PIF 28th February 2019
Kay Aaronricks is the Deputy Head of School for Education in Chelmsford, and presented on her doctoral research developing professional practice with childminders using an action research model and engaging in crystallization as an approach to data analysis. Most research into childminding has been done on rather than with childminders and tends to be quantitative demographics, rather than qualitative experiences. To date there has been limited research carried out by a childminder – as Kay has been – with implicit knowledge and understanding. This posed an ethical challenge in terms of having a very strong personal view of what childminding is, what happens on a day to day basis, and what the challenges are. The involvement of other childminders in the research process was one way to overcome this.
The action research model involved cycles of planning, action, observation, and reflection, however there were two parts to this:
- Thesis action research – This was undertaken by Kay and did not involve the childminders e.g. in reading the literature, developing the research question, writing papers, and conducting a survey to gage the views of other childminders around what is important – this led to a focus on training as a mode of continual professional development.
- Core action research – Childminders were involved in deciding what it was they wanted to explore around training. They identified the current challenges and discussed how they might engage in a more appropriate model of training. They engaged in a series of sessions over a period of 10 months, forming 3 cycles of core action research and reflecting on the implementation of the training using creative approaches such as photos and observations. Collective reflection sessions enabled them to share and discuss good practice as well as working together to explore how they felt about the research process.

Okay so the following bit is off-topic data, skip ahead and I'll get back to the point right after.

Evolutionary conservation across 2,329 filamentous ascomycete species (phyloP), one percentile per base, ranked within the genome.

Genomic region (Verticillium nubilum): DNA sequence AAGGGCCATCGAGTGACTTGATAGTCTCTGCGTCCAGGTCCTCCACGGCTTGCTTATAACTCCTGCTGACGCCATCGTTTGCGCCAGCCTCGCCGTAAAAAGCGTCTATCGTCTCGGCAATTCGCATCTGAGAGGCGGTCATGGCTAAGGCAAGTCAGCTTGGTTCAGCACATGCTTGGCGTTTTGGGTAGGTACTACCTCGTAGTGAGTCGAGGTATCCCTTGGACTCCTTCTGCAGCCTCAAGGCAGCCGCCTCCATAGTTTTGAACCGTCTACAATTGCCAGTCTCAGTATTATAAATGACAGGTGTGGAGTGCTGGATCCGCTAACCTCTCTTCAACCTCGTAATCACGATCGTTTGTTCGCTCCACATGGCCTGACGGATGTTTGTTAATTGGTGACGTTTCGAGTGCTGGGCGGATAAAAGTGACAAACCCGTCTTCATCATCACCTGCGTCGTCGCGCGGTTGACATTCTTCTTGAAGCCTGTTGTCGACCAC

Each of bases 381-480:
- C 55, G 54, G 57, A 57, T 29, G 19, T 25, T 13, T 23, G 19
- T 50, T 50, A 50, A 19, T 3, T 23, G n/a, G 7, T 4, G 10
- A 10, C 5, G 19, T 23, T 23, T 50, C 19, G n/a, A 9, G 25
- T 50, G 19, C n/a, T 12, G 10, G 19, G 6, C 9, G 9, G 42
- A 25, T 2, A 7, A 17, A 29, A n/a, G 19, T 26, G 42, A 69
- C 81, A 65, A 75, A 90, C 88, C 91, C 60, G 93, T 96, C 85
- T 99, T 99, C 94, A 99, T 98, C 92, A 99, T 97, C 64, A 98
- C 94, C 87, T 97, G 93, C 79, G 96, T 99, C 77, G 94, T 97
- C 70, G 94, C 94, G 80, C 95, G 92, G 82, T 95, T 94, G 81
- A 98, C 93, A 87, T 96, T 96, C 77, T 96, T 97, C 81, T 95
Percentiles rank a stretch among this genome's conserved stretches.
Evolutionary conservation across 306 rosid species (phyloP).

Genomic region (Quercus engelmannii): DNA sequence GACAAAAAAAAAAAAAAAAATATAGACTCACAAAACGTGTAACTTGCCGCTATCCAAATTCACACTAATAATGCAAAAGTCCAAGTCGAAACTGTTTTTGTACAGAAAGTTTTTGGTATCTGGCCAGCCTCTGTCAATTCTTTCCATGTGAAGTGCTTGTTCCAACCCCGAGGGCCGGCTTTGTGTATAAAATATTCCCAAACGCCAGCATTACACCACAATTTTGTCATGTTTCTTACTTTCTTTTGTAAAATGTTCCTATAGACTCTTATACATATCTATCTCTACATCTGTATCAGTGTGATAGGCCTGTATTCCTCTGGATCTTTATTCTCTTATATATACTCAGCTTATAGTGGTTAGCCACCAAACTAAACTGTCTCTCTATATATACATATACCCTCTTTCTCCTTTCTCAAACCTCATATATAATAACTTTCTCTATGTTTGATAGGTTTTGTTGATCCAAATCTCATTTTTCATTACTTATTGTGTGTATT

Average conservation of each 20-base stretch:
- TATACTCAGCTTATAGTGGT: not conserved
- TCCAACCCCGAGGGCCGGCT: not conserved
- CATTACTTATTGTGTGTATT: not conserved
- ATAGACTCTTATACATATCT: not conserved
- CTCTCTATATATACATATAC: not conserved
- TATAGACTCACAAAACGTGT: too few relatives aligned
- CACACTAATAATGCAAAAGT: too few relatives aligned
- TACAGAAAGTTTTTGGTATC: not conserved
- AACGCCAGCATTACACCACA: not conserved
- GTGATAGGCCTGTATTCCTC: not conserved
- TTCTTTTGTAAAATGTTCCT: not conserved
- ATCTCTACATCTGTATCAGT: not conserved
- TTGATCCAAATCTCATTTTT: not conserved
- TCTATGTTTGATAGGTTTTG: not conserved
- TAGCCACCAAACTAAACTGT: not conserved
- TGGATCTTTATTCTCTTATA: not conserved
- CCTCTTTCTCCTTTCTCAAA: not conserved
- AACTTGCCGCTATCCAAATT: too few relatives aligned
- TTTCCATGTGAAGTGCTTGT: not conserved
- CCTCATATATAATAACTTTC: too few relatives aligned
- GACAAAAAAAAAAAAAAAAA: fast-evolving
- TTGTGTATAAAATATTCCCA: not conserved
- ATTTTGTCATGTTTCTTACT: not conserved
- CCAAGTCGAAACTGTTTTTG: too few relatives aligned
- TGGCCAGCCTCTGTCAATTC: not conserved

This two tier approach of core action research within thesis action research drew on Zuber-Skerritt and Perry (2002), and was successful in terms of engaging the participants within doctoral research. They valued the learning experience and wanted to continue particularly for the relationships and network they had built, as childminding can be a very isolated job.
However the researcher had a very complex role, with similar experiences but no longer being one of the childminders, whilst also acting as a facilitator and trainer at different times. Data analysis was another challenge; there was a wealth of data from photos and other materials used to reflect and evaluate, as well as from various activities that were completed in the sessions. Innovative approaches to analysing the data were sought in order to promote an authentic representation of voice.
Data analysis through crystallization
Crystallization offered a useful way of analysing and interpreting the data whilst acknowledging multiple ways of knowing. Essentially, the data is presented in a multitude of ways, utilising various genres of presentation. Through this analytical process of immersion and layered accounts, the data is portrayed in a variety of ways therefore allowing it to be viewed in differing ways. The analogy of a crystal portrays the data entering the crystal then exiting through different facets. For Kay, this creative analytic practice included turning her data into a magazine, a poster, presenting it at conferences, writing it as a story, delivering it as a three minute thesis, and so on. Childminders were involved to some extent in this, and their reflections focused mostly on the emotional affect of the CPD, how they feel about childminding and who they’ve met and built relationships with through the research.
The emphasis of crystallization is on multiple ways of knowing and the authenticity of voice. Through the data analysis process the key themes emerge consistently; whilst it also allows the recognition of the quieter voices which may not have been as visible. For example, one of the strongest themes was around the continuing opportunity to meet up with likeminded childminders, and in a space in which the delivery of the training is complimented with implicit experience of childminding rather than more generally of the broader early childhood sector. More information on crystallization can be found in the book by Ellingson (2009) entitled ‘Engaging Crystallization in Qualitative Research’.
Kay discussed a number of challenges in using crystallization, including where her approach fits in as she is using some more traditional qualitative and even quantitative methods, but also some more artistic and impressionist elements. There are issues around current generic data analysis practices and norms, and this is a key consideration of whose voices are coming through in the data. And finally, in writing the thesis as the product of the process within an action research model where process is important: how can everything be captured on paper?